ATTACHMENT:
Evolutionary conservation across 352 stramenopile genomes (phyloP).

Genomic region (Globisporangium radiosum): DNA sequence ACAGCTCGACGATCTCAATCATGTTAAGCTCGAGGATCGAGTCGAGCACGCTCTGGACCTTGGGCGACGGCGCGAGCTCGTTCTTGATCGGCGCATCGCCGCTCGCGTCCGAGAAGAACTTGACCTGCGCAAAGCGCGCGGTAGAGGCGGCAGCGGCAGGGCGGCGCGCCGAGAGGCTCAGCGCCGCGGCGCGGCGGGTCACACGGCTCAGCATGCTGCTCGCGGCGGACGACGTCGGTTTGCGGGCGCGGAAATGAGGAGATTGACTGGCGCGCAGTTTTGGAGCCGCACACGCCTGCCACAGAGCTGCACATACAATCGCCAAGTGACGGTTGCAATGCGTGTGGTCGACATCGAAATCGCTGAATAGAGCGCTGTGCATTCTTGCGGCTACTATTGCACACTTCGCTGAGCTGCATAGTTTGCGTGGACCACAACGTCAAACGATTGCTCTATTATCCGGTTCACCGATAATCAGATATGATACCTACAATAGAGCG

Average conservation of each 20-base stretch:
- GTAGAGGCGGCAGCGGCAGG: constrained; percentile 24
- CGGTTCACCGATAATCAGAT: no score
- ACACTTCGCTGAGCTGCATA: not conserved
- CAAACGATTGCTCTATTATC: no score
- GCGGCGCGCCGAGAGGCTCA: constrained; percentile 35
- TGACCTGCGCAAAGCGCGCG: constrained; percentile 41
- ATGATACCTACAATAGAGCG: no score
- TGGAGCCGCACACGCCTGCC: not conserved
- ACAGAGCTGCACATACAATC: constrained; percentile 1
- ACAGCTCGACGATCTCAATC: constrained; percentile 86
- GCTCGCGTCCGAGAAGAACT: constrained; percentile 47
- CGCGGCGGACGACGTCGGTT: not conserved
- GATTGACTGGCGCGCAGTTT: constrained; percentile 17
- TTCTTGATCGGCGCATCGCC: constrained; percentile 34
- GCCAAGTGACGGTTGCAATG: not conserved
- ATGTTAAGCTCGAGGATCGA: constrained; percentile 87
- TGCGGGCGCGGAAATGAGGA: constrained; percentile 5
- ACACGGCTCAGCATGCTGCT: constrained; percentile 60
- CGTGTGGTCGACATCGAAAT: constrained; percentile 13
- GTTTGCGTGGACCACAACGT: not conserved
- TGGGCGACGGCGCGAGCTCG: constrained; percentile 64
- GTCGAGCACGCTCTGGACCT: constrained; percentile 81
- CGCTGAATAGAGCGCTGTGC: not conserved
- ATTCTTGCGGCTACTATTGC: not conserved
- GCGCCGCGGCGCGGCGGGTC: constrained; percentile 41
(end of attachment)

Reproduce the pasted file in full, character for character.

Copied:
Evolutionary conservation across 352 stramenopile genomes (phyloP).

Genomic region (Globisporangium radiosum): DNA sequence ACAGCTCGACGATCTCAATCATGTTAAGCTCGAGGATCGAGTCGAGCACGCTCTGGACCTTGGGCGACGGCGCGAGCTCGTTCTTGATCGGCGCATCGCCGCTCGCGTCCGAGAAGAACTTGACCTGCGCAAAGCGCGCGGTAGAGGCGGCAGCGGCAGGGCGGCGCGCCGAGAGGCTCAGCGCCGCGGCGCGGCGGGTCACACGGCTCAGCATGCTGCTCGCGGCGGACGACGTCGGTTTGCGGGCGCGGAAATGAGGAGATTGACTGGCGCGCAGTTTTGGAGCCGCACACGCCTGCCACAGAGCTGCACATACAATCGCCAAGTGACGGTTGCAATGCGTGTGGTCGACATCGAAATCGCTGAATAGAGCGCTGTGCATTCTTGCGGCTACTATTGCACACTTCGCTGAGCTGCATAGTTTGCGTGGACCACAACGTCAAACGATTGCTCTATTATCCGGTTCACCGATAATCAGATATGATACCTACAATAGAGCG

Average conservation of each 20-base stretch:
- GTAGAGGCGGCAGCGGCAGG: constrained; percentile 24
- CGGTTCACCGATAATCAGAT: no score
- ACACTTCGCTGAGCTGCATA: not conserved
- CAAACGATTGCTCTATTATC: no score
- GCGGCGCGCCGAGAGGCTCA: constrained; percentile 35
- TGACCTGCGCAAAGCGCGCG: constrained; percentile 41
- ATGATACCTACAATAGAGCG: no score
- TGGAGCCGCACACGCCTGCC: not conserved
- ACAGAGCTGCACATACAATC: constrained; percentile 1
- ACAGCTCGACGATCTCAATC: constrained; percentile 86
- GCTCGCGTCCGAGAAGAACT: constrained; percentile 47
- CGCGGCGGACGACGTCGGTT: not conserved
- GATTGACTGGCGCGCAGTTT: constrained; percentile 17
- TTCTTGATCGGCGCATCGCC: constrained; percentile 34
- GCCAAGTGACGGTTGCAATG: not conserved
- ATGTTAAGCTCGAGGATCGA: constrained; percentile 87
- TGCGGGCGCGGAAATGAGGA: constrained; percentile 5
- ACACGGCTCAGCATGCTGCT: constrained; percentile 60
- CGTGTGGTCGACATCGAAAT: constrained; percentile 13
- GTTTGCGTGGACCACAACGT: not conserved
- TGGGCGACGGCGCGAGCTCG: constrained; percentile 64
- GTCGAGCACGCTCTGGACCT: constrained; percentile 81
- CGCTGAATAGAGCGCTGTGC: not conserved
- ATTCTTGCGGCTACTATTGC: not conserved
- GCGCCGCGGCGCGGCGGGTC: constrained; percentile 41